Kevin M. Curtin (George Mason University, USA)
DOI: 10.4018/978-1-4666-2038-4.ch005
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Routing is the act of selecting a course of travel. Routing problems are one of the most prominent and persistent problems in geoinformatics. This large research area has a strong theoretical foundation with ties to operations research and management science. There are a wide variety of routing models to fit many different application areas, including shortest path problems, vehicle routing problems, and the traveling salesman problem, among many others. There are also a range of optimal and heuristic solution procedures for solving instances of those problems. Research is ongoing to expand the types of routing problems that can be solved, and the environments within which they can be applied.
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Network Design Problems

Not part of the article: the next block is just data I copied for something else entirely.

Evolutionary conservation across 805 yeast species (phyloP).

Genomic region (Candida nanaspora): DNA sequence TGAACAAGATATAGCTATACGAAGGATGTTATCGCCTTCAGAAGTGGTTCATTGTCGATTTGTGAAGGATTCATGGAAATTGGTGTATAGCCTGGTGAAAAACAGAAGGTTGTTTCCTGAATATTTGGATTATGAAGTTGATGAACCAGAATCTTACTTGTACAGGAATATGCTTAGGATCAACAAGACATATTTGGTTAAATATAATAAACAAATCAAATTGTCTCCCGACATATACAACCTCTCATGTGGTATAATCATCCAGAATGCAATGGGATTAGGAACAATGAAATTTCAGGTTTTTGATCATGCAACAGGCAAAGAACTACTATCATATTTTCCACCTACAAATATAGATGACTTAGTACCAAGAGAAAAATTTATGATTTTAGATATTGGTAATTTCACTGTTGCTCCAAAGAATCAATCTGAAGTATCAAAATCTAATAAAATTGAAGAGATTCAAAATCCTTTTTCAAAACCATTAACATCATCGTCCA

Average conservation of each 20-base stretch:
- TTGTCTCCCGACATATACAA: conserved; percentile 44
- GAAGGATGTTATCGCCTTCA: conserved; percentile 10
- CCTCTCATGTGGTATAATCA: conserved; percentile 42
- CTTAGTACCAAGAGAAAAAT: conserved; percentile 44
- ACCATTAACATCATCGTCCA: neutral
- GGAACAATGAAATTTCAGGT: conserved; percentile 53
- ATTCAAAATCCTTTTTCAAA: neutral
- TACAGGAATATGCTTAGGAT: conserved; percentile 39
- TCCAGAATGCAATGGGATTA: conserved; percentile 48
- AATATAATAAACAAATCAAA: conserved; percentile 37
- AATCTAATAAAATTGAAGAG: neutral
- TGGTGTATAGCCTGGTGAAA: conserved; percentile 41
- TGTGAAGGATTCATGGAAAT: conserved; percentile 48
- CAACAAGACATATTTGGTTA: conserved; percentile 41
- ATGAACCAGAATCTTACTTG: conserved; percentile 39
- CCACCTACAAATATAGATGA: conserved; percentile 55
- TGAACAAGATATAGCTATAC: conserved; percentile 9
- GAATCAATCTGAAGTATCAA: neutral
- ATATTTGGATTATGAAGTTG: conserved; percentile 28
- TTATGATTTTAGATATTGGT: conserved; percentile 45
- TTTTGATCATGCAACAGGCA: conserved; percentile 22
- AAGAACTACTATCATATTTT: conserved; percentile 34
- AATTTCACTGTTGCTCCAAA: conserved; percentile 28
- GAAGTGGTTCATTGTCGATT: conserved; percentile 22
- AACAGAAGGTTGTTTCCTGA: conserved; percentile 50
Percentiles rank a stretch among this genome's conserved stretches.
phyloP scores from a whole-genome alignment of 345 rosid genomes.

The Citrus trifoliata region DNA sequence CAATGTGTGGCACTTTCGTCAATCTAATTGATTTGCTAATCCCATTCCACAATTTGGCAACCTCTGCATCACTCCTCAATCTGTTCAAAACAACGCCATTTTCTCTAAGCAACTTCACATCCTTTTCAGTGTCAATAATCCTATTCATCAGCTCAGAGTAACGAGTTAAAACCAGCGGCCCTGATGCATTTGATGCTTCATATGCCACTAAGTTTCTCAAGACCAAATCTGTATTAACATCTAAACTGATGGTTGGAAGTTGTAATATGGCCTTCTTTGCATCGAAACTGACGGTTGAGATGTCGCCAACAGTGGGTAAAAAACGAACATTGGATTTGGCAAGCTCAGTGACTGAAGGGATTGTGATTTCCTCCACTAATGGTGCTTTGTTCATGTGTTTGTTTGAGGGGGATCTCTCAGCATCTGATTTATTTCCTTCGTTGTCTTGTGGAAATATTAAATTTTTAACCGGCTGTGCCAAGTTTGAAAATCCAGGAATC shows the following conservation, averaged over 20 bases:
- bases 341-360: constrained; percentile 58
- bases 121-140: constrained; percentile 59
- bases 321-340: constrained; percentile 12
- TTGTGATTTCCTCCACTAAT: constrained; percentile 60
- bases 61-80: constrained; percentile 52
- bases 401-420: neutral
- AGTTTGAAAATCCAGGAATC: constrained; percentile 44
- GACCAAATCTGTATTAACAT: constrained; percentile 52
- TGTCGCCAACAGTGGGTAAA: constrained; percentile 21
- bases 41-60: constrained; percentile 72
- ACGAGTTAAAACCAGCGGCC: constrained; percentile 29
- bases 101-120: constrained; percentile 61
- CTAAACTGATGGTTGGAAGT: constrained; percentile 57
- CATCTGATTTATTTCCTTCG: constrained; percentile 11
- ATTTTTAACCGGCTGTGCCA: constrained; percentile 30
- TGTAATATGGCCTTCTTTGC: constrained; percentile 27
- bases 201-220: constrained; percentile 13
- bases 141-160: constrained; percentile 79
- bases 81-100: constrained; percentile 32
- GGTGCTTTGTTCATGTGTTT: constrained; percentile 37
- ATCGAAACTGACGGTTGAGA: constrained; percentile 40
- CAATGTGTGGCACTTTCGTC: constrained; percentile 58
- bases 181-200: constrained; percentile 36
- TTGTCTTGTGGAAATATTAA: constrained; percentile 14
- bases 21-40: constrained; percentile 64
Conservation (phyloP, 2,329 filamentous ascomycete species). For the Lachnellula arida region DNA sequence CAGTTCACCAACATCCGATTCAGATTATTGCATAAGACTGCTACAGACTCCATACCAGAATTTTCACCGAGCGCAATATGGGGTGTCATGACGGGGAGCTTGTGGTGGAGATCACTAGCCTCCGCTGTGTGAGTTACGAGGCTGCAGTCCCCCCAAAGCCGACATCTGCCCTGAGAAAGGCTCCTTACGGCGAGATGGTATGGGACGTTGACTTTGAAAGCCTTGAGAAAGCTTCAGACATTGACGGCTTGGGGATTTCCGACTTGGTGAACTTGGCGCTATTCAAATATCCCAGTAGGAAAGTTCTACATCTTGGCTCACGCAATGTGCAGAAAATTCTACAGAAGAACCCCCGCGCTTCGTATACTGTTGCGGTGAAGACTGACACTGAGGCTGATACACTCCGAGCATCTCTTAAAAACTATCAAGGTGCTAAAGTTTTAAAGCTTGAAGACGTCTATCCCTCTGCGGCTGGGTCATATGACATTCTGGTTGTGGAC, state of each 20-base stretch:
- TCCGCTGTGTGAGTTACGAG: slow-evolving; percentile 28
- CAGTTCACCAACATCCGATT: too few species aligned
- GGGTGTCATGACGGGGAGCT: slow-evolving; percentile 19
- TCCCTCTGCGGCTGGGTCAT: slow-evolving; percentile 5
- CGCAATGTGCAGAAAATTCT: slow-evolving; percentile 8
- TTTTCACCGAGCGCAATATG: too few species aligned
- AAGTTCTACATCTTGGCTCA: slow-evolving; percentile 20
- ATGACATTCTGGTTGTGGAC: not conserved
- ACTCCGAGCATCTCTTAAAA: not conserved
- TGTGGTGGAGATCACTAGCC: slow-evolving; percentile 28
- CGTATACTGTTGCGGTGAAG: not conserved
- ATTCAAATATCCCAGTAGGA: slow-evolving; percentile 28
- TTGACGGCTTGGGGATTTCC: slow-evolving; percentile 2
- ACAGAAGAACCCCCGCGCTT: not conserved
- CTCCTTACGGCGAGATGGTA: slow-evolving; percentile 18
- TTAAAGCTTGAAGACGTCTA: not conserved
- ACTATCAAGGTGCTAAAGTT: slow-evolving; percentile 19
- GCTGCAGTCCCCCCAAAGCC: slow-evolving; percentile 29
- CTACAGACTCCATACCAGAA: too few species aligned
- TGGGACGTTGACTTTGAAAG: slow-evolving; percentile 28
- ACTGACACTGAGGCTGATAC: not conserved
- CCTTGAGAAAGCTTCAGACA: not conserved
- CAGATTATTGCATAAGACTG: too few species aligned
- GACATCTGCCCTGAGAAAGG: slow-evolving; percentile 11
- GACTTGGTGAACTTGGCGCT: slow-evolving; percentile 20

The shortest path problem is just one of a class of related routing problems that can be described as network design problems. Network design problems require that some combination of the elements of a network (edges and vertices) be chosen in order to provide a route (or routes) through the network. This group includes the minimal spanning tree problem, the Steiner tree problem, the Traveling Salesman Problem, and the vehicle routing problem, among many others (Magnanti & Wong, 1984). The modeling of these problems frequently takes the form of integer programming models. Such models define an objective and a set of constraints. Solution procedures are applied that require decisions to be made that generate a route that optimizes the objective while respecting the constraints. Given the limited space in this forum, the following sections will focus on the modeling of two significant routing problems in an effort to demonstrate the characteristics of the general class. Vehicle Routing Problems are presented in order to discuss the range of possible objectives for routing problems, and the Traveling Salesman Problem is presented to demonstrate the formulation of the objectives and constraints.

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